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The people who administer a company, create policies, and provide the support necessary to implement the owners' business objectives.


1. The persons or institutions that administer a company. That is, management has the responsibility to direct employees, set and enforce policies, and generally ensure that the company fulfills its goals (which management itself often sets). Management is responsible to the board of directors (of a publicly-traded company) and ultimately to the company's owners. In small companies, owners and managers are often the same people.

2. See: Asset management.


The process of organizing and directing human and physical resources within an ORGANIZATION so as to meet defined objectives. The key management roles are:
  1. planning how to carry out the various activities which are required to achieve the objective. This involves establishing an action programme (see BUSINESS PLAN) and an appropriate organization structure within which tasks can be subdivided (for example into production, personnel, marketing and finance); RESPONSIBILITY for them delegated; and PAY and reward systems instituted (see JOB DESIGN AND REDESIGN, WORK ORGANIZATION);
  2. CONTROL, by comparing current performance with that planned in order to monitor progress of the work. Such comparisons reveal where additional resources may be needed to achieve desired performance or when plans may need to be modified in the light of experience;
  3. COORDINATION of the tasks being undertaken, which involves synchronizing and balancing work loads and ensuring effective collaboration between the various DEPARTMENTS and GROUPS within the organization;
  4. MOTIVATION of the members of the organization, encouraging them to work effectively in performing their assigned task.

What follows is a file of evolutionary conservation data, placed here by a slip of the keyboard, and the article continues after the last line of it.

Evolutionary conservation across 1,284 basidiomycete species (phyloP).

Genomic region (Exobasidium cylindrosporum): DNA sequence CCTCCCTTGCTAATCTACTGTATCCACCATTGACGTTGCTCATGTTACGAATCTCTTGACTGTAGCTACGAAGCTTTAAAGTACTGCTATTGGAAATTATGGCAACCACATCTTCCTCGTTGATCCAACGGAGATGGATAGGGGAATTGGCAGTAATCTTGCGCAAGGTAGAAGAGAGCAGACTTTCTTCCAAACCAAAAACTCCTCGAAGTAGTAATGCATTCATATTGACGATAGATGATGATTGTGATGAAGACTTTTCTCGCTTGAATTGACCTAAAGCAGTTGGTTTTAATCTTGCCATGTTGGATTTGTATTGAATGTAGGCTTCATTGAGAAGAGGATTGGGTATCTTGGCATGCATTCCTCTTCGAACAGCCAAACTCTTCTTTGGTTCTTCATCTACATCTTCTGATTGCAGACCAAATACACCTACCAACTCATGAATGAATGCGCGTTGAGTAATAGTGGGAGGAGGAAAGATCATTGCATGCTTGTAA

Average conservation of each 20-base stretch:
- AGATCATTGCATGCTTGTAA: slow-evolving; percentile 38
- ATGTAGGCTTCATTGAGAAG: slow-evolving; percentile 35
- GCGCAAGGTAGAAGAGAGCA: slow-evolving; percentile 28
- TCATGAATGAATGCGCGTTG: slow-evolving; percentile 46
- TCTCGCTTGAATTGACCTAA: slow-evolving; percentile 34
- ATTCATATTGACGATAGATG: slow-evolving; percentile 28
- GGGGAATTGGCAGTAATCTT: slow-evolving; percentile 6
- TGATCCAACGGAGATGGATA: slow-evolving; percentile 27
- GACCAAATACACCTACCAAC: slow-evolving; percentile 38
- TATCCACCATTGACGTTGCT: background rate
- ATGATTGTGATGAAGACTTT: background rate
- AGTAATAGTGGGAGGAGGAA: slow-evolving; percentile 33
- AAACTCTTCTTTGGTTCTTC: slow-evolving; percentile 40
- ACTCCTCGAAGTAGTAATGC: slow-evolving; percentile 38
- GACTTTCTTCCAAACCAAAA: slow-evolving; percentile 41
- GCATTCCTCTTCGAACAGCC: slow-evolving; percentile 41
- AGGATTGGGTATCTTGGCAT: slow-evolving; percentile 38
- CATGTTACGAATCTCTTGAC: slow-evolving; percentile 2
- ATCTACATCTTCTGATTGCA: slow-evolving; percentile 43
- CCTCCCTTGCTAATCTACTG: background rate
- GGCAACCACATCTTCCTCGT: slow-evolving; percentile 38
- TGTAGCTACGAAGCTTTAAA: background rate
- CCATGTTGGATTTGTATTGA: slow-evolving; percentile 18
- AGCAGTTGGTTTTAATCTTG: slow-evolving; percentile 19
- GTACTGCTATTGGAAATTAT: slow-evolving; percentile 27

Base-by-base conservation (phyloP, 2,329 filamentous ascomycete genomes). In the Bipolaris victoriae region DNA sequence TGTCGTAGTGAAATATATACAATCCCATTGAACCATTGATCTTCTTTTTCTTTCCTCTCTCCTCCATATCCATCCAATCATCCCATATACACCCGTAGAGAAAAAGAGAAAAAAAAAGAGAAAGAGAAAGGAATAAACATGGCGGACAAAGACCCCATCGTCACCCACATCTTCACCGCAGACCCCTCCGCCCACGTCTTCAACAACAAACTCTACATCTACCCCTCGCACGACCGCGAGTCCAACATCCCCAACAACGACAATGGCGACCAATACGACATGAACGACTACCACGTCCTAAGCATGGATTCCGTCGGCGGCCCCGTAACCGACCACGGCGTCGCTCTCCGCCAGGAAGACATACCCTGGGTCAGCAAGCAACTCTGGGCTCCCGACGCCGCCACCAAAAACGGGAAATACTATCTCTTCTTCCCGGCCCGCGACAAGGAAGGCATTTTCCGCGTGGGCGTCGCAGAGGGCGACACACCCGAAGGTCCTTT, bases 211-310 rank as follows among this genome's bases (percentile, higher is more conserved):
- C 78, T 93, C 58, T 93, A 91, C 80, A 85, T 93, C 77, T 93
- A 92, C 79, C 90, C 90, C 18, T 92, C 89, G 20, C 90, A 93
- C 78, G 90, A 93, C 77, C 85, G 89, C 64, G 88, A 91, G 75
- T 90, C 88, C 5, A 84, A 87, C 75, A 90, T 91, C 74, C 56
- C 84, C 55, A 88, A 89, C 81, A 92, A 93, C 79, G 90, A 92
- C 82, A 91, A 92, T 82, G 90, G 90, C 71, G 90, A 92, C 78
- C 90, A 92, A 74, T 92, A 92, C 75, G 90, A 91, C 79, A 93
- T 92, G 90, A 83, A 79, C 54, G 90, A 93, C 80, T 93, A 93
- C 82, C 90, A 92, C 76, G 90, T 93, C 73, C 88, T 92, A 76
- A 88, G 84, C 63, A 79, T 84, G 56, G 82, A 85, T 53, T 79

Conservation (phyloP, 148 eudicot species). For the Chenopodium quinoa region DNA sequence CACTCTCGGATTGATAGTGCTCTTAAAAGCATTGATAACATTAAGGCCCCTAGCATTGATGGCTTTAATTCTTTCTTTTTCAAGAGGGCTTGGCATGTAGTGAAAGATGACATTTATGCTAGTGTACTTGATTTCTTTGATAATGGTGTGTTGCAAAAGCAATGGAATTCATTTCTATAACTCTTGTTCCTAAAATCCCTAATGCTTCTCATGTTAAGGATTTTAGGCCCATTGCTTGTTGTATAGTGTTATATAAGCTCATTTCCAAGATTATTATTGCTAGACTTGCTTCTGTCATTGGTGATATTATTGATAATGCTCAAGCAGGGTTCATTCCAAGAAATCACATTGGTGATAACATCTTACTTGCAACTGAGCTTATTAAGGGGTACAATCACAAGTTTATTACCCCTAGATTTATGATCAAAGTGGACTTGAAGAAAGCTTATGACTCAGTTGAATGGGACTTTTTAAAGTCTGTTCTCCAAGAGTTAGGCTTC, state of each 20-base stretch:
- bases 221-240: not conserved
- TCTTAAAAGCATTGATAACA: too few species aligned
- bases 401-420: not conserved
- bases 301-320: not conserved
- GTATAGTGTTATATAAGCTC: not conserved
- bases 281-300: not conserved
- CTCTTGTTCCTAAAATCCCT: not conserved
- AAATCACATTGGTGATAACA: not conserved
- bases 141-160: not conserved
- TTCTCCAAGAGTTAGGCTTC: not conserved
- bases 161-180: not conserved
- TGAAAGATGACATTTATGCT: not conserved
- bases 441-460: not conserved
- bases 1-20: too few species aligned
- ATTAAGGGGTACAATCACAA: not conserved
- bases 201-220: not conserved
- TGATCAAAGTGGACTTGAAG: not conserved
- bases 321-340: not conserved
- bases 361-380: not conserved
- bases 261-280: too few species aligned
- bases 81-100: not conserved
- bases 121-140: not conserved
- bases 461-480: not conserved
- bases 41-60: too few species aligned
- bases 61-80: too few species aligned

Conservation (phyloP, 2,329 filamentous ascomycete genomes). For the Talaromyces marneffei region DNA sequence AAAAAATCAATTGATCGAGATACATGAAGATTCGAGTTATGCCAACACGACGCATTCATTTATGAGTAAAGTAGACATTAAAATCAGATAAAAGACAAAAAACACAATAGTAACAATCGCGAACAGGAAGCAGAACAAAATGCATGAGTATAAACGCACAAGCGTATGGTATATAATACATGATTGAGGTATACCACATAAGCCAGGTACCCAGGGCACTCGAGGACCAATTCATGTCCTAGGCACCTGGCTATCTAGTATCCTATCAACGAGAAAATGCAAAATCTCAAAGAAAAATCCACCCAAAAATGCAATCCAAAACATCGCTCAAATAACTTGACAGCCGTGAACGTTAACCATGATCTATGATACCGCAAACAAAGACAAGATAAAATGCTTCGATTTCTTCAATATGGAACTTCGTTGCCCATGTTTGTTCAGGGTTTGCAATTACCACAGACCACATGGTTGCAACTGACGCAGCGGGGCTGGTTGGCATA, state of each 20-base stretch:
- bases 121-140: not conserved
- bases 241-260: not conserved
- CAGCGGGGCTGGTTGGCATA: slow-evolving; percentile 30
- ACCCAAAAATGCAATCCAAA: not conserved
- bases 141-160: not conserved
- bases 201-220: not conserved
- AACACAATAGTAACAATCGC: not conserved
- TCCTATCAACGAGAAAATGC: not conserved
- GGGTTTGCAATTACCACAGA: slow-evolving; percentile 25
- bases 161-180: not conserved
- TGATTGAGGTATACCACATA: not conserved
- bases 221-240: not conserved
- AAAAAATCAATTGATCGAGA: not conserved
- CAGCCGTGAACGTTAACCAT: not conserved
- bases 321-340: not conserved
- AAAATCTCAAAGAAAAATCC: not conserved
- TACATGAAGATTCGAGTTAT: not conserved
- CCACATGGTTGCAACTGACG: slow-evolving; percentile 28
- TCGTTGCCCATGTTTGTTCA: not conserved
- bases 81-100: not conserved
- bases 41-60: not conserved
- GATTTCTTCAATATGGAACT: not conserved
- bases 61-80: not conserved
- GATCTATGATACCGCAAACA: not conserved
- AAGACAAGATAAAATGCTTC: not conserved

CLASSICAL MANAGEMENT THEORY portrayed management as a rational activity largely concerned with establishing routines and procedures for administering the work. More recently this emphasis has been questioned in a number of respects. Research has shown that much of the manager's working day is spent on tasks other than those suggested in this approach, for example attending retirement presentations, responding to telephone enquiries etc. Much of the manager's job involves ad hoc reactions to events. Other research has shown that managers ‘muddle through’, aiming at achieving satisfactory rather than optimum outcomes (see SATISFICING).

Recent writing on management has emphasized the LEADERSHIP aspect of the managerial function. The key issue here concerns the means by which managers can achieve effective performance from their subordinates. Two basic approaches are identified in the literature (on MANAGEMENT STYLE):

  1. task orientation, where managers' relationship with their subordinates is essentially directive, being primarily focused on getting the job done;
  2. people orientation, where managers show a greater concern for their subordinates' well-being, on the grounds that a contented workforce performs effectively.